I’m not saying me coming in I’m going to be able to pluck all these people back from Greenwich. That’s not my objective. My objective is to figure out a business plan whereby other areas in Connecticut—granted this area is a mecca because of Fairfield County and Greenwich High School—has the ability to use Darien and Westport and New Canaan and other areas.

Being independent of Chelsea Piers opens up so much. [But] if this program had stayed as Chelsea Piers Water Polo I wouldn’t do it.

– How will you come up with the network of pools that will help your club achieve hoped-for success?

You’re always selling—you’re selling an idea, you’re selling your experience and success, you’re selling relationship. Number one, you’re selling that to parents and kids. You’re saying to Chelsea Piers: We’re a tenant of yours right now, but watch us build up our splashball program, our house program, bring numbers into your facility and other facilities around Connecticut and get people excited about our program.

Every sport needs options for athletes. If you’re a monopoly you’re never going to grow anything. Because all those players aren’t going to get to play. There’s only seven players in the water at a time. The other players aren’t going to develop.

Over the last two weeks I’ve had to do a crash course in what’s going on here—almost like a consultant saying what are the challenges, what’s things can be addressed, is this an opportunity to grow again?

We do have the use of a facility at Chelsea Piers which can be used for premier players. We do have the ability to go to the New Canaan [YMCA] and all these different Ys and ask: Do you want members? Do you want kids involved?

I was talking to Hannah Meyer for USA Water Polo and what they did in Chicago, building up the splashball program. [We can] leverage off USAWP for caps and balls and goals.

A business plan has to be put together to for the development of younger players. I was talking to Sam Bass who coaches at Rocky Point. Why are all these kids going to Greenwich Aquatics as younger members? Because they think that’s the only place to get the exposure and the [best] facilities for the sport.

Why did the two best players for Greenwich—who grew up in the Chelsea Piers program, were coached by Jimmy Ramaley at Greenwich High School—leave this program to go to Greenwich Aquatics, and learn the game through the other program?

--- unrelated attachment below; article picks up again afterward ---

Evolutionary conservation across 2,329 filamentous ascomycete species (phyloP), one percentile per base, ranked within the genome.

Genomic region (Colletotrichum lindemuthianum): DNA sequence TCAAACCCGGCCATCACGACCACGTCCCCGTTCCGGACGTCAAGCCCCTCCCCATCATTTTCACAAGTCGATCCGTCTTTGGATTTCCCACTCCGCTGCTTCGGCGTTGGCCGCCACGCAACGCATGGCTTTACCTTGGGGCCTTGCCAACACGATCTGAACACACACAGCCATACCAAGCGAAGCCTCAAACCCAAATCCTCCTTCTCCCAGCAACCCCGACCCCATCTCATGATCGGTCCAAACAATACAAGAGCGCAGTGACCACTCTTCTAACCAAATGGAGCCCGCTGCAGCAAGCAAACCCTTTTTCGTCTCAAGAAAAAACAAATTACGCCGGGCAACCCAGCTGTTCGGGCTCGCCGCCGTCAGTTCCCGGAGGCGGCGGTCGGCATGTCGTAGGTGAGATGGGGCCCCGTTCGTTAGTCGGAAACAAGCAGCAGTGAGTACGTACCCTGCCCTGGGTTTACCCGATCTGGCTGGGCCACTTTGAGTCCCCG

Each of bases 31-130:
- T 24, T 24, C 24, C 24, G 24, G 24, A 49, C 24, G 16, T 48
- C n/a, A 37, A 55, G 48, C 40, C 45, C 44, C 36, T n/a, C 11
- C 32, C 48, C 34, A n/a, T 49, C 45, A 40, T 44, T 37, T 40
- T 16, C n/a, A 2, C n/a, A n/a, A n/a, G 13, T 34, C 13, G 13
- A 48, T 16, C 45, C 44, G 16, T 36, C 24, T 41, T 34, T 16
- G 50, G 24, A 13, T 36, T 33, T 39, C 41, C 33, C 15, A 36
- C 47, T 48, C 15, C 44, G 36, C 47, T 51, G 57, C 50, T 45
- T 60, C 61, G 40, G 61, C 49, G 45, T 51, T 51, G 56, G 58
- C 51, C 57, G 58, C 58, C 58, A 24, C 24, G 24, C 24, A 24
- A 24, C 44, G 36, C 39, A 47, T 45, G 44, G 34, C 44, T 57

Do you think Ulmis Iordache would ever let one of his players, [who] played at Greenwich Aquatics, going to Brunswick [High School], go play for Jimmy Ramaley at Chelsea Piers?

–  Two top players transferred to Greenwich Aquatics this spring—before the coronavirus hit.

Right. Before Covid-19. Because there were enough kids to compete, they have respect for the [Greenwich] program and respect for the coaches. If I’m running that program, these kids are not even thinking of going anywhere else.

– But that does point to the potency of a Greenwich Aquatics program—their success and their willingness to invest in their program.

It’s the mentality. I’m a parent; I had my kids play sports all through age group, high school and college. And I’m doing it again now [with his daughter]. I’m thinking about what’s best for my kid, where they’re going to get the best competition and opportunity to excel. The coaches, the platform, everything else.

Right now, that’s why everybody’s going to Greenwich Aquatics.

Are there other kids in New Haven or other [parts of the state] who want to play—which USA Water Polo would love? They don’t want members going from one program to another; that doesn’t help USA Water Polo in the zone. What helps them is new players coming in.

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Kevin Chang, Scott Schulte, Andrew Chang, Photo Courtesy: M. Randazzo

I’ll give you an example; two kids from Choate. They go there, like kids go to Loomis and [other] prep schools in Connecticut. The parents all have a lot of money and the kids like the sport. Do they really develop as a player [under] a coach at a school who perhaps doesn’t know a lot about the sport?

No, they don’t.

Is that a market I’m going after? Absolutely! I’m going to be reaching out to those coaches and those kinds of players—here’s an opportunity… if they went to Greenwich right now, they wouldn’t get [the attention].

There’s two sides to this job right now; business man and water polo man. [Chelsea Piers] has to increase its membership. You attract new kids to the sport thought splashball and everything else, over and above all the people in Greenwich who are already at Greenwich Aquatics and will stay there.

Get younger kids into the program. Or, you’re going after kids who are top players—who may get better—whose family has capital, and they don’t feel wanted anywhere else. They don’t even know there is an option to Greenwich.

There’s other programs you can do to develop your sport, and you build up the membership. The more money you have in your program—just like the New York Athletic Club. [Their master’s team] started off with what we had on the East Coast. We built it up so that we could attract [better athletes]. The success we had with a premier program, bringing in national team players, that eventually provided the exposure of the program in New York. You have extra money because you’re so successful, your budget is from the NYAC, and you can use that to provide a great platform for the guys in New York who aren’t at the same level.

People see the success and the capital coming in; members start coming in. Water polo is a tiny world—and I have an advantage; I can leverage the New York Athletic Club and all the national team players to create a buzz that this program is going to exposure elite players at the highest levels.

1 comment

  1. avatar
    Gene Shen

    Best of luck Scotty!!!